We would like students to watch the films during the holidays that are being studied next term. (film list for Autumn term) 1.      Watch the Hitchcock film Vertigo and any other Hitchcock from the list 2.      Watch the Coen film No Country for Old Men and any other Coen films from the list 3.      Watch any of the complimentary films from the long list. (film list for the summer) Autumn Term List Summer Term List

Graphic Communication

  • Visit at least one exhibition/ museum (V&A, British Museum or Design Museum – Ideally that has a Graphic Design focus, but if you can’t find anything relevant visit an Art or Photography exhibition.
  • Complete an account of the experience, both visually (drawings, sketches, photographs, postcards…) and some written thoughts on the work seen (try to talk about specific pieces).
  • Start a scrap book or collection of pieces of graphic design that interest and inspire you – pages from magazines, packaging, flyers – photograph posters you like.

Modern Foreign Languages

Revise tenses with Languages Online Read online newspapers and watch films in your chosen language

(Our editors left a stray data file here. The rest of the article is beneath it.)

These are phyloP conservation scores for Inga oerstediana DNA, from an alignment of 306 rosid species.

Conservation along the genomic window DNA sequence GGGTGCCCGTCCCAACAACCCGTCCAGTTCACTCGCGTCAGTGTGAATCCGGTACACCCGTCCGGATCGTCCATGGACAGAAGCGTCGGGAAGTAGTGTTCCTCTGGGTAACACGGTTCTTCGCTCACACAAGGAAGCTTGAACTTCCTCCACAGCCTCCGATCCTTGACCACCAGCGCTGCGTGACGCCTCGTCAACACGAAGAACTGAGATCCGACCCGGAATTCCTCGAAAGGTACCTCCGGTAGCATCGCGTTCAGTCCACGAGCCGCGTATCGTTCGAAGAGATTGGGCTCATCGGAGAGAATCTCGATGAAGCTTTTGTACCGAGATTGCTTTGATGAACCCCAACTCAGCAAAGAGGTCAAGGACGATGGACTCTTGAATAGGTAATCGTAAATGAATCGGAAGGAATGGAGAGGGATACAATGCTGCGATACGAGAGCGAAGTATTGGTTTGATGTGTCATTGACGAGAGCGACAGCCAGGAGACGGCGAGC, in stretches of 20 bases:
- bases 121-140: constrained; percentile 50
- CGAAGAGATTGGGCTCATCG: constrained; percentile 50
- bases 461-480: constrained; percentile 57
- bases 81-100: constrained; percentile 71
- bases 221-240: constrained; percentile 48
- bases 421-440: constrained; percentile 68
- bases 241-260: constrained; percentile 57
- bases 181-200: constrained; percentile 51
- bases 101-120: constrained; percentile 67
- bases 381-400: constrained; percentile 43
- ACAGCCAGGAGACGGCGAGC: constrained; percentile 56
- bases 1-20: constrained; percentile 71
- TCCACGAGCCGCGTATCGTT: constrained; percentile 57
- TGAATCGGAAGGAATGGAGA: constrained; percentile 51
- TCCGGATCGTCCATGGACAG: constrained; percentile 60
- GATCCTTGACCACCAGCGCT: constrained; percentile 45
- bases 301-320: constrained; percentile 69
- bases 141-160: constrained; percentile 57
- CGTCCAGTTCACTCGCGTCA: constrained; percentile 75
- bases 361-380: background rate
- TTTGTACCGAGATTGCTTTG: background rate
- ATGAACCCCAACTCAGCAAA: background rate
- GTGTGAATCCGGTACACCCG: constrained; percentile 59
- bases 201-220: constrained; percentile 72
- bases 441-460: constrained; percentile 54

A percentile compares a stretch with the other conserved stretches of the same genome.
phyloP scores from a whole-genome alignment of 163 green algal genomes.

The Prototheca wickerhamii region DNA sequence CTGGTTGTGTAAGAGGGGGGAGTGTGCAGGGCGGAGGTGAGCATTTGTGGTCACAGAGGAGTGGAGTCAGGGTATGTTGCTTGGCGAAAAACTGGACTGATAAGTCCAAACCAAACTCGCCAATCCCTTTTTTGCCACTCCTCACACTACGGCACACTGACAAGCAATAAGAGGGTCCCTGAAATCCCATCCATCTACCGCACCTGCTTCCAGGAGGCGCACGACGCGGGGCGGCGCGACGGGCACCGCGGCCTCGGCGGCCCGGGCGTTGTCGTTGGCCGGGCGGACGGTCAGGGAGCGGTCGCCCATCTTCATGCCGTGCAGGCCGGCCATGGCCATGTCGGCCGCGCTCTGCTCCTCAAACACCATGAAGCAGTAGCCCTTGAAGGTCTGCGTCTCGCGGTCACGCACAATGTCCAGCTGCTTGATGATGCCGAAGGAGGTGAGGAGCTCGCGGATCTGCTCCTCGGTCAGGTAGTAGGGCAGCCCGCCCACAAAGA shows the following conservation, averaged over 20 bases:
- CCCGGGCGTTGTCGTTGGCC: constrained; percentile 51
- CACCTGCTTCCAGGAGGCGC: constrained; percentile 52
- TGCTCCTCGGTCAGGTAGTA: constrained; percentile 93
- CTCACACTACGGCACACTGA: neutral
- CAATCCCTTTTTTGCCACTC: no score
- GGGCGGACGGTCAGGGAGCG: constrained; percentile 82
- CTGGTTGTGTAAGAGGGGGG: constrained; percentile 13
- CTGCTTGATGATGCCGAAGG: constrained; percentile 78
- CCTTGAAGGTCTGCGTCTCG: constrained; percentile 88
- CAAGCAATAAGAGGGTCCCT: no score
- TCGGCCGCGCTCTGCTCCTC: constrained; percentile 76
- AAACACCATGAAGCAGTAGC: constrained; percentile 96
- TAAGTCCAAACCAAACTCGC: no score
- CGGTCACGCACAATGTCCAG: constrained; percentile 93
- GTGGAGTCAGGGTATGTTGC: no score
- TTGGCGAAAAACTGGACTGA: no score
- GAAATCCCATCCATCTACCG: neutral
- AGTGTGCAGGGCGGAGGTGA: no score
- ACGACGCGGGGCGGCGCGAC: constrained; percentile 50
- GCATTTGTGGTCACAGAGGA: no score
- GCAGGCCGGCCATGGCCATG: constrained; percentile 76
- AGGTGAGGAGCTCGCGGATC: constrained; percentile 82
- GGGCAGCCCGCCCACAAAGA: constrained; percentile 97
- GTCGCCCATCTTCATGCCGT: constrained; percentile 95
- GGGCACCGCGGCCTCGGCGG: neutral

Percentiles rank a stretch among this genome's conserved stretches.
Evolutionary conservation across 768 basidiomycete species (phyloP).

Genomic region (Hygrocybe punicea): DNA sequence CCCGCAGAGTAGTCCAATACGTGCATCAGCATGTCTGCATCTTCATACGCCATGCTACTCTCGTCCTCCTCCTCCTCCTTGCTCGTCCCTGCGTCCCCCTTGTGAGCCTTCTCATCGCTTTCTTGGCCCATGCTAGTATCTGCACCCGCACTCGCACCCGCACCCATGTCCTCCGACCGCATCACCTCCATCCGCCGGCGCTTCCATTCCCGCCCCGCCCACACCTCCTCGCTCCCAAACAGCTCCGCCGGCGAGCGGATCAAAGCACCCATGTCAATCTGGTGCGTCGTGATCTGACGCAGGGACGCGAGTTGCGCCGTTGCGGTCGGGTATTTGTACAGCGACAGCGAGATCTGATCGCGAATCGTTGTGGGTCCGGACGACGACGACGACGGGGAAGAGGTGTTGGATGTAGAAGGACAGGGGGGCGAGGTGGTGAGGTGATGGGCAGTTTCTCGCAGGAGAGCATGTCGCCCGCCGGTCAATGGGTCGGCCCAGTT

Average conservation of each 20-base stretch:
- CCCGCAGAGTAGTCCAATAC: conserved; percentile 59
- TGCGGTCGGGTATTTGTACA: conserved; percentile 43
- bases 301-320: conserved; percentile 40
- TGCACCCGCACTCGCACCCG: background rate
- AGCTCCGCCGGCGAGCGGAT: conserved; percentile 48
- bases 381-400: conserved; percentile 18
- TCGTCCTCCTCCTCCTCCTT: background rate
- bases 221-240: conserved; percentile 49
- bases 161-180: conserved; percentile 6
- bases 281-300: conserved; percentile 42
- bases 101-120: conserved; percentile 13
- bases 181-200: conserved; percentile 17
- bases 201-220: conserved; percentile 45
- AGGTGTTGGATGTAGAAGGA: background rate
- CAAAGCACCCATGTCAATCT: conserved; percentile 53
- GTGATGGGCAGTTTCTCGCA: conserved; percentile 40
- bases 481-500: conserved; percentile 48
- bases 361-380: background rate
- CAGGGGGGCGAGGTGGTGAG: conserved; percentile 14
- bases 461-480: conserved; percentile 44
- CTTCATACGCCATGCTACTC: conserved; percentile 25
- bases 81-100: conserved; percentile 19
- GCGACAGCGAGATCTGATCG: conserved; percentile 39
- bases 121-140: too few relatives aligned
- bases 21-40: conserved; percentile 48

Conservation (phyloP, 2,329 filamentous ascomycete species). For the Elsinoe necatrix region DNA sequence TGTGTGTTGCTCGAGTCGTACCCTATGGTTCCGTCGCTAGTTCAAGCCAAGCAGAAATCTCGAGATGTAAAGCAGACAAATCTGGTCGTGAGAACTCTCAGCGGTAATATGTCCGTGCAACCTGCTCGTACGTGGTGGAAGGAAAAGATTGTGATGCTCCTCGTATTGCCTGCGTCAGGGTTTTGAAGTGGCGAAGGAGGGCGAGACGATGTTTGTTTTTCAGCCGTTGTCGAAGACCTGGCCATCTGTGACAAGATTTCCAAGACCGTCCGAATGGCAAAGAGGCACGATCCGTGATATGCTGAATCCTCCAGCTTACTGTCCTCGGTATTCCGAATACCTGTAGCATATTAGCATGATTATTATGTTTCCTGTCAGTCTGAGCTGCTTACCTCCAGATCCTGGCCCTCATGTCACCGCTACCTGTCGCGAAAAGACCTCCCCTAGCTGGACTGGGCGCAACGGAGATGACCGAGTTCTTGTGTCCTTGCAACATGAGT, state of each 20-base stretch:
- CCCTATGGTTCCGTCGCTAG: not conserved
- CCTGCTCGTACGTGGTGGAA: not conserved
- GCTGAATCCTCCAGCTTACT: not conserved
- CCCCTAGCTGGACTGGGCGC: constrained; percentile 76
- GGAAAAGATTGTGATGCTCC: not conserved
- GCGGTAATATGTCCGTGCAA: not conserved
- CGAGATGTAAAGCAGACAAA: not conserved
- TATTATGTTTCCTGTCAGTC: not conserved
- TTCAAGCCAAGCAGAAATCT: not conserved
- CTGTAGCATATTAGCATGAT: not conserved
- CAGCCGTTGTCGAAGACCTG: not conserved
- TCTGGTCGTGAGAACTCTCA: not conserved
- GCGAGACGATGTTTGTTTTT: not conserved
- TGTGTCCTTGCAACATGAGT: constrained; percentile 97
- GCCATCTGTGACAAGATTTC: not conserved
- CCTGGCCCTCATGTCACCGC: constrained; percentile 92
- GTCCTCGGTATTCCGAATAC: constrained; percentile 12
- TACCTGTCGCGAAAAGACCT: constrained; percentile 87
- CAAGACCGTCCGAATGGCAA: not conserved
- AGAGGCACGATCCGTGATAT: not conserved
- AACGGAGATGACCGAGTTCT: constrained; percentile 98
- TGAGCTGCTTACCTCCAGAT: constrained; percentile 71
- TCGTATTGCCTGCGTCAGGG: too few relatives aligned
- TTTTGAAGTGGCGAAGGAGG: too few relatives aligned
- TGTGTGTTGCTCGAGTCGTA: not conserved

Students will be emailed directly with summer preparation work during the first week of the holiday. If they do not receive anything by the second week, please contact David Stevenson.


•Visit at least one photography exhibition.
• Complete an account of the experience, both visually (thumbnail photographs) and some written thoughts on the work seen (try to talk about specific pieces) so you can include them in your coursework at a later date.
• Be prepared to present your visit to the group in September
• Below are suggestions but you can also find your own:
The Photographer’s Gallery Artsy Time Out Photo London Masters of Photography Photography Now Serpentine Galleries Southbank Centre V&A Museum National Portrait Gallery Tate Moam Amsterdam Guggenheim Alison Wright Netflix Tales by Light Magnum Photos

3D Design

  • Visit at least one exhibition/ museum (Design Museum, V&A, British Museum – Ideally that has a Product Design / Technology focus, but if you can’t find anything relevant visit an Art or Photography exhibition.
  • Complete an account of the experience, both visually (drawings, sketches, photographs, postcards…) and some written thoughts on the work seen (try to talk about specific pieces).
  • Start a scrap book or collection of pieces of product design based products that interest and inspire you – pages from magazines, packaging, flyers, online images. Focus on Architecture, Furniture, Lighting, Jewellery.


Business students need to complete the Business A Level Year 11 to 12 Bridging Resources which they can find here . You can find the mentioned numeracy assessment here.


IGCSE course